|Died||5 July 1884 (aged 62)|
Victor Massé (born Félix-Marie Massé; 7 March 1822 – 5 July 1884) was a French composer.
Massé was born in Lorient (Morbihan) and studied at the Paris Conservatoire, winning the Prix de Rome in 1844 for his cantata Le Rénégat de Tanger before turning his attention to opera. While at the Conservatoire, Massé studied with Jaques Halévy. He wrote some twenty operas, including La Chanteuse voilée (1850), followed by the more ambitious Galathée (1852) and Paul et Virginie (1876). His best-known and most successful work was the opéra comique Les Noces de Jeannette (1853). His last work, Une Nuit de Cléopâtre, was performed posthumously in April 1885.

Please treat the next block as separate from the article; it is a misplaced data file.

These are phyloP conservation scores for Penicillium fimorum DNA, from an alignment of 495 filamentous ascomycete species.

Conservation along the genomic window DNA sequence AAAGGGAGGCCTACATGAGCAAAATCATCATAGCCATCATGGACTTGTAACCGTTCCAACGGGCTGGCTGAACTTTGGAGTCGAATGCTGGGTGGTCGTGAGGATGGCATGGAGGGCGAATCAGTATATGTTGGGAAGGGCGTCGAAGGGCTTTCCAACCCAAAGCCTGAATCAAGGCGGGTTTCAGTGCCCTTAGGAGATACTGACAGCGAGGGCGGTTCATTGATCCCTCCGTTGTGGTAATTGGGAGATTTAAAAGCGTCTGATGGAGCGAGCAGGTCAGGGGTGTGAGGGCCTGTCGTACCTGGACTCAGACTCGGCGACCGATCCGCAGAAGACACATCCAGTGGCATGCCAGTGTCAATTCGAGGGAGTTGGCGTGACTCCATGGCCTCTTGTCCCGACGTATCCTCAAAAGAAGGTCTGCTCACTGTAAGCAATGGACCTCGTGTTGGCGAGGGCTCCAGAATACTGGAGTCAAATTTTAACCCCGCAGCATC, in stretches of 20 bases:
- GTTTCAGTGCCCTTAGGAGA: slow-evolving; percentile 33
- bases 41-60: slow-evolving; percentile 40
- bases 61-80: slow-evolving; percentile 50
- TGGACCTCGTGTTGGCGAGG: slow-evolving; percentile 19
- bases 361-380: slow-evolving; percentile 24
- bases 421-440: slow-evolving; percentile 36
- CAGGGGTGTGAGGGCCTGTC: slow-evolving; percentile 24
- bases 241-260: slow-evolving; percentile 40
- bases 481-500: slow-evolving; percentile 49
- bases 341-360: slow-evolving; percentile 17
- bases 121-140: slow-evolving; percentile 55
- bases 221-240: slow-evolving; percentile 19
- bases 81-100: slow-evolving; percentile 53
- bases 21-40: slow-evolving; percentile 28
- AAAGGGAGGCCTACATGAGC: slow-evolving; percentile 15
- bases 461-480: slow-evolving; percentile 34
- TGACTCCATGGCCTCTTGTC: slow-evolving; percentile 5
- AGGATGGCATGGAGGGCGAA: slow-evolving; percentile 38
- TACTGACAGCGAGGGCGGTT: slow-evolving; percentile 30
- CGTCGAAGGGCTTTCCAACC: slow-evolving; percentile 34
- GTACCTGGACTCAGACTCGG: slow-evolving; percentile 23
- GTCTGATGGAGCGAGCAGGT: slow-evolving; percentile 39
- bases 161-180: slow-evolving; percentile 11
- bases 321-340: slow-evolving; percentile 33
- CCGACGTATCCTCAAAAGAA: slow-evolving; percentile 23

Massé died in Paris and is buried in Montmartre Cemetery.
- La Chambre gothique, opéra (1849)
- La Chanteuse voilée (1850, text by Eugène Scribe and Adolphe de Leuven)
- Galathée (1852, text by Jules Barbier and Michel Carré))
- Les Noces de Jeannette, opéra comique (1853, text by J. Barbier and M. Carré)
- La Fiancée du diable (1854, text by Eugène Scribe and H. Romand)
- Miss Fauvette (1855, text by J. Barbier and M. Carré)
- Les Saisons (1855, text by J. Barbier and M. Carré)
- La Reine Topaze (1856, text by Lockroy and Battu)
- Les Chaises à porteurs (1858, text by Dumanoir and Clairville)
- La Fée Carabosse (1859, text by Lockroy and Frères Cogniard)
- La Mule de Pedro (1863, text by Dumanoir)
- Fior d'Aliza (1866, after Lamartine)
- Le Fils du brigadier (1867, text by Eugène Labiche and Delacour)
- Paul and Virginie (1876, text by J. Barbier and M. Carré)
- Une Nuit de Cléopâtre (1885, text by J. Barbier)
- Volker Dehs: "Jules Verne entre Léo Delibes, Halévy et Victor Massé", in Revue Jules Verne, no. 24: Jules Verne et la musique (2007), p. 97–102.